The great preacher John Chrysostom was asks what is it that destroys the bond of peace, the unity of the Spirit, the expression of Christ’s love within the church? It is love which destroys love: When love becomes twisted and seeks that which destroys, there can be nothing but sinful conflict:
Now then, what impairs this bond? Love of money, passion for power, for glory, and the like, loosens them, and severs them asunder. How then are we to see that they be not cut asunder. By seeing that these tempers be got rid of, and that none of those things which destroy charity come in by the way to trouble us. For hear what Christ saith, When iniquity shall abound, the love of the many shall wax cold. Nothing is so opposed to love as sin, and I mean not to love towards God, but to that towards our neighbour also.
But how then, it may be said, are even robbers at peace? When are they, tell me? Doubtless then when they are acting in a spirit which is not that of robbers; for if they fail to observe the rules of justice amongst those with whom they divide the spoil, and to render to every one his right, you will find them too in wars and broils. So that neither amongst the wicked is it possible to find peace: and where men are living in righteousness and virtue, you may find it every where. But again, are rivals ever at peace? Never. And whom then would ye have me mention? The covetous man can never possibly be at peace with the covetous. So that were there not just and good persons to be wronged and to stand between them, the whole race would be torn to pieces. When two wild beasts are famished, if there be not something put between them to consume, they will devour one another. The same would be the case with the covetous and the vicious. So that it is not in nature that there should be peace where virtue is not strictly practised first. Let us form, if you please, a city entirely of covetous men, give them equal privileges, and let no one give his assent to be wronged, but let all wrong one another. Can that city possibly hold together? It is impossible. Again, is there peace amongst adulterers? No, not any two will you find of the same mind.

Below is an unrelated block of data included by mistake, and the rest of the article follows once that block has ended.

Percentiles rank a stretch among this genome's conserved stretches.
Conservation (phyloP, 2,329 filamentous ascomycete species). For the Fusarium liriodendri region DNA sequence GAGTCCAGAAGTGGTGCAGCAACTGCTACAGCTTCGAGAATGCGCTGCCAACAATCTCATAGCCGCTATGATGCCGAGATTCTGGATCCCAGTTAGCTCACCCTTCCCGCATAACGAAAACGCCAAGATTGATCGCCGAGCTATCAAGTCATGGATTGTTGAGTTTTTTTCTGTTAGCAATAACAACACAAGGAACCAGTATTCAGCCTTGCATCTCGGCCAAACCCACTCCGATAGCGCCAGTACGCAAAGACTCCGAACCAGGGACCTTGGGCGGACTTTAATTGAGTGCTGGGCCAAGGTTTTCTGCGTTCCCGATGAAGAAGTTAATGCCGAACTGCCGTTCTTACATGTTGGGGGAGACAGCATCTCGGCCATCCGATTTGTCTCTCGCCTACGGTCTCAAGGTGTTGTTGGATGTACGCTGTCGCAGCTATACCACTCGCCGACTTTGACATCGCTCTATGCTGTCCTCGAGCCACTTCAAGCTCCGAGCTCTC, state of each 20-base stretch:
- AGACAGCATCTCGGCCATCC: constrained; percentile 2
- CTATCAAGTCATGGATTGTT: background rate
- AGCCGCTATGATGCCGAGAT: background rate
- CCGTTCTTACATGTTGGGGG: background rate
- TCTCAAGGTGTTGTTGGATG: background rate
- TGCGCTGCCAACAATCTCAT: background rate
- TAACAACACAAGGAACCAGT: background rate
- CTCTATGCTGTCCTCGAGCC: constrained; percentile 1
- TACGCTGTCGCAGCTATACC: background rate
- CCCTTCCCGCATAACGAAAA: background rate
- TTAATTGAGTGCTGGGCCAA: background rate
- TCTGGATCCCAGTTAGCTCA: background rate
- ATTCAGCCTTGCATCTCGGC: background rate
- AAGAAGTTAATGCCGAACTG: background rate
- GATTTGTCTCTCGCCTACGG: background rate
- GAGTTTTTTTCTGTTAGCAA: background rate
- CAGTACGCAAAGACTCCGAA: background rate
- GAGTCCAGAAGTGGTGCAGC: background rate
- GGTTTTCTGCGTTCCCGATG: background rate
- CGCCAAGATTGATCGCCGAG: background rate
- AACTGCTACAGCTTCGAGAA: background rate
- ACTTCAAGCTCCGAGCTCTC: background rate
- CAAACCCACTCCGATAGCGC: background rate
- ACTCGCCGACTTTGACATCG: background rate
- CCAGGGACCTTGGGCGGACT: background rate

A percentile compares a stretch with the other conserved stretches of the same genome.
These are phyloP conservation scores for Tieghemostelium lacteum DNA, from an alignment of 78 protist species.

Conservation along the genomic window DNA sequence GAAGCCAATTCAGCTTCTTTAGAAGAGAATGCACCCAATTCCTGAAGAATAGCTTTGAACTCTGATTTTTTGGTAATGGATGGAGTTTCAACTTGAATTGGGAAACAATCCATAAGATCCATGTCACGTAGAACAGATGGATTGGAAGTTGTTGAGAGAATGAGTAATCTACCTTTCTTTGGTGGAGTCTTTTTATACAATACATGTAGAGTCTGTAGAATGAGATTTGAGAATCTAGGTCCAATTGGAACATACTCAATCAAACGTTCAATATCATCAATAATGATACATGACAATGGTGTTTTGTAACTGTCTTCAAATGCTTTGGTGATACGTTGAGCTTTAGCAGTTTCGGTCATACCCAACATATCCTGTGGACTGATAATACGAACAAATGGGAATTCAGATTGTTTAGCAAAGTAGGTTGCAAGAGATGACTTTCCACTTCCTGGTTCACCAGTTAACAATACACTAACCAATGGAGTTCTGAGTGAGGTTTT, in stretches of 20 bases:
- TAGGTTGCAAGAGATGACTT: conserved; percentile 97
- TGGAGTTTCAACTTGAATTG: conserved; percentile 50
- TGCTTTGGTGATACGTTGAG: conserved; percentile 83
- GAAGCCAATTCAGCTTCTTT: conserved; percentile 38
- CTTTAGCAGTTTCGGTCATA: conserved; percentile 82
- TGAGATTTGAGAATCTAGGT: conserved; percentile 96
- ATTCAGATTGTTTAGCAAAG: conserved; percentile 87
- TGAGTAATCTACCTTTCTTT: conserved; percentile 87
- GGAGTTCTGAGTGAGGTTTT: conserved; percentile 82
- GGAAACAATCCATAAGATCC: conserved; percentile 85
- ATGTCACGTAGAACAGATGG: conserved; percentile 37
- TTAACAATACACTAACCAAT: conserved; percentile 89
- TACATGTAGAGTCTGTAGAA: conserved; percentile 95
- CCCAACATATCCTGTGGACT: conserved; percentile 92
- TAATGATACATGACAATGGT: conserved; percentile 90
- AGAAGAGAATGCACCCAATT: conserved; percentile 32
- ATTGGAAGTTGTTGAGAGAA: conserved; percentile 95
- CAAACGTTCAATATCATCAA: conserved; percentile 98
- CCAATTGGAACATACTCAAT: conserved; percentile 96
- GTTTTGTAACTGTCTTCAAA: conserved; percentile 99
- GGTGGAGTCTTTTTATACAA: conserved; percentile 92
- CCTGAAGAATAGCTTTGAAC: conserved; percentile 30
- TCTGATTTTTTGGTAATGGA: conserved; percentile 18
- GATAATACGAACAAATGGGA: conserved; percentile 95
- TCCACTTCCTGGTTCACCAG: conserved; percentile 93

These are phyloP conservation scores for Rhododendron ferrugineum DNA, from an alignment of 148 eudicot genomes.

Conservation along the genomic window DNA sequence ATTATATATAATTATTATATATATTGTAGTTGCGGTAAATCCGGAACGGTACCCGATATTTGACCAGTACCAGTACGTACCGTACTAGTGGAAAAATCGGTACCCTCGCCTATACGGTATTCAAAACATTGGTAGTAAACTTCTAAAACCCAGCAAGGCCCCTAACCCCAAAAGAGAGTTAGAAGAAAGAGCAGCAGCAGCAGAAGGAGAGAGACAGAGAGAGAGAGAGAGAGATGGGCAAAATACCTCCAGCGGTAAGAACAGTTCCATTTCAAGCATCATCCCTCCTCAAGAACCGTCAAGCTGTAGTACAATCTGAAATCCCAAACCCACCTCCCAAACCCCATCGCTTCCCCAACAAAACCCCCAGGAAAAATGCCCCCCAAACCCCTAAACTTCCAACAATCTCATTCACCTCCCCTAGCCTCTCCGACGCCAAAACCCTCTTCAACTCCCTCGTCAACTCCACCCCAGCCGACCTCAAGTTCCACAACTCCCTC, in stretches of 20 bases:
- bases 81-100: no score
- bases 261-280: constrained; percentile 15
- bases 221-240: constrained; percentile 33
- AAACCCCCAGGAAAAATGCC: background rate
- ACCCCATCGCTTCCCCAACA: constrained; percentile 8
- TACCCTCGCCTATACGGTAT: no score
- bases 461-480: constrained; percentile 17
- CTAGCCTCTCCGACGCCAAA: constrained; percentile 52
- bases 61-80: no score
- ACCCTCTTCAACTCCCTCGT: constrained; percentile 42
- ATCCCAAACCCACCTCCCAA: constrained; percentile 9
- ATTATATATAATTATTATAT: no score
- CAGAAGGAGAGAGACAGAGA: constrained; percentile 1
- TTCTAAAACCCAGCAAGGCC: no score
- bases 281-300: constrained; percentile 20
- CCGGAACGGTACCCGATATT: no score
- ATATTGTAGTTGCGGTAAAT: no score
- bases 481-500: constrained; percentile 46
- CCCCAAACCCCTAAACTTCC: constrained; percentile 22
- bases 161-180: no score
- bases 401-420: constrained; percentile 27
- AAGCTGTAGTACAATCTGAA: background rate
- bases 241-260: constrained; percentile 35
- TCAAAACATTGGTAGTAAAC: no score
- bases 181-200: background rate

John Chrysostom, Commentary on the Epistle to the Galatians, and Homilies on the Epistle to the Ephesians, vol. VI, A Library of Fathers of the Holy Catholic Church (Oxford; London: John Henry Parker; J. G. F. and J. Rivington, 1840), 208–209.